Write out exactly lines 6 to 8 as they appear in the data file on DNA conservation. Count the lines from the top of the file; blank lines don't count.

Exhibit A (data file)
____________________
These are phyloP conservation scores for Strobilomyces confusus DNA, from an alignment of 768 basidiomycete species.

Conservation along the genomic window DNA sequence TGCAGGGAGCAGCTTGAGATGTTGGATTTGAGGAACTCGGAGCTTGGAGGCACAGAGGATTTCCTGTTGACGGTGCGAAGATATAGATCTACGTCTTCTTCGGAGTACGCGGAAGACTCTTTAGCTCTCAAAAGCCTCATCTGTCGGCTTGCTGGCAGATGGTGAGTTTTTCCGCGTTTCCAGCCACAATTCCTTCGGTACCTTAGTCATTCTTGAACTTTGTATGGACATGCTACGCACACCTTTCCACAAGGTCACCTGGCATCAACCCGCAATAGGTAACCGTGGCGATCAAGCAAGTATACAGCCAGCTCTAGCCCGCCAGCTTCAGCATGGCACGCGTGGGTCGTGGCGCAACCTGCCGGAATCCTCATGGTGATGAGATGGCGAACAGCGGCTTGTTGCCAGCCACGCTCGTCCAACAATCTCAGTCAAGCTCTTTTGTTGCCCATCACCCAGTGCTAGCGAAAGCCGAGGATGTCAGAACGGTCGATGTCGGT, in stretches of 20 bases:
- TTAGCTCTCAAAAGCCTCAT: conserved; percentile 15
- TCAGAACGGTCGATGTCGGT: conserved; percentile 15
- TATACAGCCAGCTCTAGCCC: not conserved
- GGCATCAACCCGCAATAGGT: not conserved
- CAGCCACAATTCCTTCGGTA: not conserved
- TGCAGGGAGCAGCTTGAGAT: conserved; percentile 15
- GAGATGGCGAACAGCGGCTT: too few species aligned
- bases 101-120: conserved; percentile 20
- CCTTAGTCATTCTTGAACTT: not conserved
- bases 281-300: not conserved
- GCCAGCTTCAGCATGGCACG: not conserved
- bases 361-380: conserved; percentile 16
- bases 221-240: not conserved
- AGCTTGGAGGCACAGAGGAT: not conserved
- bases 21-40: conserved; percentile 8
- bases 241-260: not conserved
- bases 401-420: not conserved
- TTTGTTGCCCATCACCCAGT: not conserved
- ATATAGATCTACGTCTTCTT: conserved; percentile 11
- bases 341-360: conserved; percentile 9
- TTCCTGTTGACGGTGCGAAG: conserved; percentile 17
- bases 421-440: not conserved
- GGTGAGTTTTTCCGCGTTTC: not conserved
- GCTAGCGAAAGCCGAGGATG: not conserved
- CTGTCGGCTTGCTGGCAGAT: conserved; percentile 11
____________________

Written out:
- GGCATCAACCCGCAATAGGT: not conserved
- CAGCCACAATTCCTTCGGTA: not conserved
- TGCAGGGAGCAGCTTGAGAT: conserved; percentile 15